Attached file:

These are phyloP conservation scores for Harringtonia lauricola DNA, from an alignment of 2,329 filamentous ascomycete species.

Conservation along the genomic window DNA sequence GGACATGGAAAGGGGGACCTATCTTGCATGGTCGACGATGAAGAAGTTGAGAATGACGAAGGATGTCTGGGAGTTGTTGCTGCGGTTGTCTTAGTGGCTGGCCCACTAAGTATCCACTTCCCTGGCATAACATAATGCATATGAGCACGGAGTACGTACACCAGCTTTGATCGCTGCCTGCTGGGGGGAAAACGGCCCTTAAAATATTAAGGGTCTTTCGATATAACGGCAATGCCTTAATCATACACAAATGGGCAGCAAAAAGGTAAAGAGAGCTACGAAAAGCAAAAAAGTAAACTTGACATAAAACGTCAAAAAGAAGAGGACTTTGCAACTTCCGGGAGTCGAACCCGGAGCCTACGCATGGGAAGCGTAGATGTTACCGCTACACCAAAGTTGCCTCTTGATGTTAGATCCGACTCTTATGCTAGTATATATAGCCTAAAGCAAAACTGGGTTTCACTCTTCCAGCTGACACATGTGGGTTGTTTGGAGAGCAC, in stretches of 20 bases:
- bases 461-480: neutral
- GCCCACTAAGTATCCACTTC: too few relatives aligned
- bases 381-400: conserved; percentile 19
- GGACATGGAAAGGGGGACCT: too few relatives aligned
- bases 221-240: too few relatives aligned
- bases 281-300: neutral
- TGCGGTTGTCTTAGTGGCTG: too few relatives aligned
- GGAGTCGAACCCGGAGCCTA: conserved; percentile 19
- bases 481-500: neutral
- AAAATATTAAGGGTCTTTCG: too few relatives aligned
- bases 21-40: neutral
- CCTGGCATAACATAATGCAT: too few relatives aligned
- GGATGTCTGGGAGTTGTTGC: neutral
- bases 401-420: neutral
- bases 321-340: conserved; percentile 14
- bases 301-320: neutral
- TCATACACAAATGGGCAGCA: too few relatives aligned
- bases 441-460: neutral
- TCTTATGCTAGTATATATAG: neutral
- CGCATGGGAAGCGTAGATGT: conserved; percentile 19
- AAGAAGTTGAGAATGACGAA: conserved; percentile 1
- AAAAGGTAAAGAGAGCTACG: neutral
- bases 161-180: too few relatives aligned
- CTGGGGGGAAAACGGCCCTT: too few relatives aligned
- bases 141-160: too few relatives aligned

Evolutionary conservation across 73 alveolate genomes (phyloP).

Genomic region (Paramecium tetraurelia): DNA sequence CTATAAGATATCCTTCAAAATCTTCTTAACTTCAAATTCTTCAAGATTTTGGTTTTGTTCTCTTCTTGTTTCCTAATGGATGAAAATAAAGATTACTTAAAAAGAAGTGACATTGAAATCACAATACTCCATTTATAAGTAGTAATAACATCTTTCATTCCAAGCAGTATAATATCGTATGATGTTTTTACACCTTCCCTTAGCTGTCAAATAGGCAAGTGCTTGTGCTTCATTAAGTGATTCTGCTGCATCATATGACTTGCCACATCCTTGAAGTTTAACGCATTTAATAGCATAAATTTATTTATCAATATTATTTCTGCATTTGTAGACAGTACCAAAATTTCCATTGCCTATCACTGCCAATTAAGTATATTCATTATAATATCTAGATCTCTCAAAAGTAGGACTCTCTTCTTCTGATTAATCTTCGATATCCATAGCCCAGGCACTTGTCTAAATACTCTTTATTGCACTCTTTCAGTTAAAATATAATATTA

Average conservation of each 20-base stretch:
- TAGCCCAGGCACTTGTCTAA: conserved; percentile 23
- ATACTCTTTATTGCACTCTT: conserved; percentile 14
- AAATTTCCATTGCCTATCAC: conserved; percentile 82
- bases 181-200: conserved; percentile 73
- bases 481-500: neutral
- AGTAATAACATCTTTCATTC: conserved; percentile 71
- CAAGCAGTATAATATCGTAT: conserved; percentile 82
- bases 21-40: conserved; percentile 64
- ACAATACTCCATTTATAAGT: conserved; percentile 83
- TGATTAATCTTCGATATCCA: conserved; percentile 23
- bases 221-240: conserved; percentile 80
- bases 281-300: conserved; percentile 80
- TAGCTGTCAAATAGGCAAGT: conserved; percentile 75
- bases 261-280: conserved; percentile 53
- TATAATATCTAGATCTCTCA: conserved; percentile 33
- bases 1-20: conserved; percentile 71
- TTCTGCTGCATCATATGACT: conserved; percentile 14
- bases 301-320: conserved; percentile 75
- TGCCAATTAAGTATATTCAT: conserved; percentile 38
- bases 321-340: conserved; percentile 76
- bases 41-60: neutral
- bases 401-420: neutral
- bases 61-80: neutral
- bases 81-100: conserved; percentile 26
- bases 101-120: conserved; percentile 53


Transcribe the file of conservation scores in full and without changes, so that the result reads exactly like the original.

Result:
These are phyloP conservation scores for Harringtonia lauricola DNA, from an alignment of 2,329 filamentous ascomycete species.

Conservation along the genomic window DNA sequence GGACATGGAAAGGGGGACCTATCTTGCATGGTCGACGATGAAGAAGTTGAGAATGACGAAGGATGTCTGGGAGTTGTTGCTGCGGTTGTCTTAGTGGCTGGCCCACTAAGTATCCACTTCCCTGGCATAACATAATGCATATGAGCACGGAGTACGTACACCAGCTTTGATCGCTGCCTGCTGGGGGGAAAACGGCCCTTAAAATATTAAGGGTCTTTCGATATAACGGCAATGCCTTAATCATACACAAATGGGCAGCAAAAAGGTAAAGAGAGCTACGAAAAGCAAAAAAGTAAACTTGACATAAAACGTCAAAAAGAAGAGGACTTTGCAACTTCCGGGAGTCGAACCCGGAGCCTACGCATGGGAAGCGTAGATGTTACCGCTACACCAAAGTTGCCTCTTGATGTTAGATCCGACTCTTATGCTAGTATATATAGCCTAAAGCAAAACTGGGTTTCACTCTTCCAGCTGACACATGTGGGTTGTTTGGAGAGCAC, in stretches of 20 bases:
- bases 461-480: neutral
- GCCCACTAAGTATCCACTTC: too few relatives aligned
- bases 381-400: conserved; percentile 19
- GGACATGGAAAGGGGGACCT: too few relatives aligned
- bases 221-240: too few relatives aligned
- bases 281-300: neutral
- TGCGGTTGTCTTAGTGGCTG: too few relatives aligned
- GGAGTCGAACCCGGAGCCTA: conserved; percentile 19
- bases 481-500: neutral
- AAAATATTAAGGGTCTTTCG: too few relatives aligned
- bases 21-40: neutral
- CCTGGCATAACATAATGCAT: too few relatives aligned
- GGATGTCTGGGAGTTGTTGC: neutral
- bases 401-420: neutral
- bases 321-340: conserved; percentile 14
- bases 301-320: neutral
- TCATACACAAATGGGCAGCA: too few relatives aligned
- bases 441-460: neutral
- TCTTATGCTAGTATATATAG: neutral
- CGCATGGGAAGCGTAGATGT: conserved; percentile 19
- AAGAAGTTGAGAATGACGAA: conserved; percentile 1
- AAAAGGTAAAGAGAGCTACG: neutral
- bases 161-180: too few relatives aligned
- CTGGGGGGAAAACGGCCCTT: too few relatives aligned
- bases 141-160: too few relatives aligned

Evolutionary conservation across 73 alveolate genomes (phyloP).

Genomic region (Paramecium tetraurelia): DNA sequence CTATAAGATATCCTTCAAAATCTTCTTAACTTCAAATTCTTCAAGATTTTGGTTTTGTTCTCTTCTTGTTTCCTAATGGATGAAAATAAAGATTACTTAAAAAGAAGTGACATTGAAATCACAATACTCCATTTATAAGTAGTAATAACATCTTTCATTCCAAGCAGTATAATATCGTATGATGTTTTTACACCTTCCCTTAGCTGTCAAATAGGCAAGTGCTTGTGCTTCATTAAGTGATTCTGCTGCATCATATGACTTGCCACATCCTTGAAGTTTAACGCATTTAATAGCATAAATTTATTTATCAATATTATTTCTGCATTTGTAGACAGTACCAAAATTTCCATTGCCTATCACTGCCAATTAAGTATATTCATTATAATATCTAGATCTCTCAAAAGTAGGACTCTCTTCTTCTGATTAATCTTCGATATCCATAGCCCAGGCACTTGTCTAAATACTCTTTATTGCACTCTTTCAGTTAAAATATAATATTA

Average conservation of each 20-base stretch:
- TAGCCCAGGCACTTGTCTAA: conserved; percentile 23
- ATACTCTTTATTGCACTCTT: conserved; percentile 14
- AAATTTCCATTGCCTATCAC: conserved; percentile 82
- bases 181-200: conserved; percentile 73
- bases 481-500: neutral
- AGTAATAACATCTTTCATTC: conserved; percentile 71
- CAAGCAGTATAATATCGTAT: conserved; percentile 82
- bases 21-40: conserved; percentile 64
- ACAATACTCCATTTATAAGT: conserved; percentile 83
- TGATTAATCTTCGATATCCA: conserved; percentile 23
- bases 221-240: conserved; percentile 80
- bases 281-300: conserved; percentile 80
- TAGCTGTCAAATAGGCAAGT: conserved; percentile 75
- bases 261-280: conserved; percentile 53
- TATAATATCTAGATCTCTCA: conserved; percentile 33
- bases 1-20: conserved; percentile 71
- TTCTGCTGCATCATATGACT: conserved; percentile 14
- bases 301-320: conserved; percentile 75
- TGCCAATTAAGTATATTCAT: conserved; percentile 38
- bases 321-340: conserved; percentile 76
- bases 41-60: neutral
- bases 401-420: neutral
- bases 61-80: neutral
- bases 81-100: conserved; percentile 26
- bases 101-120: conserved; percentile 53